Chairy, is that you?

Chairy, is that you?

It’s difficult to know what one can joke about anymore. Certainly, it’s impossible to decide just what is timely. I decided late this week to bite the bullet and write about Rachel Dolezal, the just resigned former president of the Spokane chapter of the NAACP who was exposed as biologically White after a decade or more passing as Black (Note: Though there was and is still some debate on just what constitutes being Black). But then the idiocy of our national obsession with Ms. Dolezal was swiftly shifted by the actions of one truly undebatable WHITE 21 year-old Southern male.

When Dylann Storm Roof walked into the historic Mother Emanuel Church in Charleston, S.C., one of the first Black churches in the country, and shot nine innocent Black people dead after spending an hour as part of their Bible study group on Wednesday night, the meaning of being Black in America once again became crystal clear.

It is not about releasing your inner Aretha Franklin. It is not about crimping your hair, fighting for civil rights, having friends and family members who are African-American in bearing, or possessing any appreciation or talent for rapping, soul food recipes, community service or the historical nature of oppression.

NoSMDH

To be Black in the U.S. means to be at risk and to always be, in some small or even miniscule fashion, and despite your apparent economic or social status, looking over your shoulder. It means to be in danger even when you feel 100% safe. And, if one makes the decision to survive and live a relatively happy life, it means deciding, given those parameters, to figure out a way to turn the other cheek on all that and – like all the rest of us – play the hand you were dealt to the best you can so you can fulfill your destiny.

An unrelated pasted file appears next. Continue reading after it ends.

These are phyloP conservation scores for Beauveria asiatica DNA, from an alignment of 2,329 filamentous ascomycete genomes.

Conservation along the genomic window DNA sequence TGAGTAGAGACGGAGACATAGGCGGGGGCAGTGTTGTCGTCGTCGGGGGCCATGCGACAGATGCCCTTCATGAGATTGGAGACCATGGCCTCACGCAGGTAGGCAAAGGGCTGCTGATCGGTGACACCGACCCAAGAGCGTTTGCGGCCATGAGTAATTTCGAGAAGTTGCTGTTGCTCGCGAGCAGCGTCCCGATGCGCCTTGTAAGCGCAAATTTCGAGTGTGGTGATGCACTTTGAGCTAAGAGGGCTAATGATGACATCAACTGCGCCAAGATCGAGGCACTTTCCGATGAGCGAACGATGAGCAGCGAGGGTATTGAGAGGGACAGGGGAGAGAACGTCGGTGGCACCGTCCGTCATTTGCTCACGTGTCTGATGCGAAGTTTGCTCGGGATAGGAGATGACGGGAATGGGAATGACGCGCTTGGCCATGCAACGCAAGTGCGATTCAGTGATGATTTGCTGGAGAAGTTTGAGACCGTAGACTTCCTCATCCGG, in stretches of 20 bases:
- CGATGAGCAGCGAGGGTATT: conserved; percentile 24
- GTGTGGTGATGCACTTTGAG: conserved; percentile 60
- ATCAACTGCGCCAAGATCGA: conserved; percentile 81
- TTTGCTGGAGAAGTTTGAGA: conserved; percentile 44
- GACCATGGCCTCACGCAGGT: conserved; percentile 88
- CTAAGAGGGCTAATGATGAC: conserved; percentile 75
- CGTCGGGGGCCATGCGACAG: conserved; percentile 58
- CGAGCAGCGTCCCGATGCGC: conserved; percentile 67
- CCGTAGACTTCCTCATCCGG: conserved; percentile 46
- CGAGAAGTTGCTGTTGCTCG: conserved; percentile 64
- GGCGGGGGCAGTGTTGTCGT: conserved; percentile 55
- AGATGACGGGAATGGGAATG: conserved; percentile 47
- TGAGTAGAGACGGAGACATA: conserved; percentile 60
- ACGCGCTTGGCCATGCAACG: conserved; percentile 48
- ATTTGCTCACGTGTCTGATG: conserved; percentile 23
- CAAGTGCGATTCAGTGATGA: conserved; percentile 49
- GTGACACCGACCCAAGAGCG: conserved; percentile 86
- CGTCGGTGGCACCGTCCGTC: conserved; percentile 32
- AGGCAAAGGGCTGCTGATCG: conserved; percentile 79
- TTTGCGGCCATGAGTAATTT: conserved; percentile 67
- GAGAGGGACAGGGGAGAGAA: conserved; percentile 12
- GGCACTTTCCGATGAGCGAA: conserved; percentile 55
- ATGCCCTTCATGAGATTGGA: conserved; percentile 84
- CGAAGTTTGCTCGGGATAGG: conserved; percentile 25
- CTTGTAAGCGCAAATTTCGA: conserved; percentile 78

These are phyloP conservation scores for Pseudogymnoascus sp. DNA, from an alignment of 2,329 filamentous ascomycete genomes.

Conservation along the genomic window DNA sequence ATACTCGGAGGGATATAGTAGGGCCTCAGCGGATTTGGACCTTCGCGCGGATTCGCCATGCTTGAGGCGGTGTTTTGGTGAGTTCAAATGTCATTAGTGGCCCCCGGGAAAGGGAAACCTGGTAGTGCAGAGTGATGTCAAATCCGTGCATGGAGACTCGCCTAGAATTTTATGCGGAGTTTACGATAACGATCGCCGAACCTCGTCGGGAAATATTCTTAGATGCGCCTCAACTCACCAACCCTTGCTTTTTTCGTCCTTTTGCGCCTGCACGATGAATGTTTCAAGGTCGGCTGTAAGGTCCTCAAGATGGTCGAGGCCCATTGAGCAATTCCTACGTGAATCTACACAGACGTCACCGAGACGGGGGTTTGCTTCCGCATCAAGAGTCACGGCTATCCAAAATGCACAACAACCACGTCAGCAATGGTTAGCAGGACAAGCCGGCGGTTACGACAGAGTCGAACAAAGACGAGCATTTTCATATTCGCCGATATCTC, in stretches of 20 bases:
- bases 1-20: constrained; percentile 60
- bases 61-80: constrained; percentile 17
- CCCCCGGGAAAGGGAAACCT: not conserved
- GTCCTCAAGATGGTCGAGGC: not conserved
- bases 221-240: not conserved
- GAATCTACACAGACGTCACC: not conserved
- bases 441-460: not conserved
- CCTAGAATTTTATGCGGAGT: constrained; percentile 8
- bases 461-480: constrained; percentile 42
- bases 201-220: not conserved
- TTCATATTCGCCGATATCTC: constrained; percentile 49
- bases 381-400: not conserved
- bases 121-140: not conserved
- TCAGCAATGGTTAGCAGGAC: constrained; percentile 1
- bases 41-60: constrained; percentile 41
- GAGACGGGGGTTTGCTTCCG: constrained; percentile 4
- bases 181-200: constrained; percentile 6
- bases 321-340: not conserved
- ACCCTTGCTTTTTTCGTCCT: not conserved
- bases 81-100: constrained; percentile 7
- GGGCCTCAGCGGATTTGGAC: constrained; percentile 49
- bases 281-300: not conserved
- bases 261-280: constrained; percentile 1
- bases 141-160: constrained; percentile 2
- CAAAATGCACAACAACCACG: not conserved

On the other hand, what the hell do I know about being Black in America? What can any White person every REALLY know? Not very much. Because on some very, very teeny tiny level being Black in America is NOT yet like being like all the rest of us – as I just so cavalierly mentioned in the last line of the paragraph above. I guess I will have to be on a journalistic learning curve for the time being on that one for, as we now once again know, old habits die hard.

As a screenwriter and journalist I’ve imagined myself as characters in countless scenarios. I have been male, female and various other animals of all kinds of ages, races and heights with extremely moral codes and deadly murderous streaks. I’ve been a Hispanic single mother, a wealthy Black politician, a white female cabaret singer, a nerdy Jewish boy (Note: That one was soooooo easy) and, currently, a very young white newspaper editor from the Midwest in the mid 1970s with a penchant for justice so strong that I am now in the process of risking my job, friends and family for my principals despite all seeming logic to the contrary. (Note: Don’t worry, that character’s story WILL have a somewhat victorious ending. I mean, please – it’s Hollywood).

something like this...

something like this…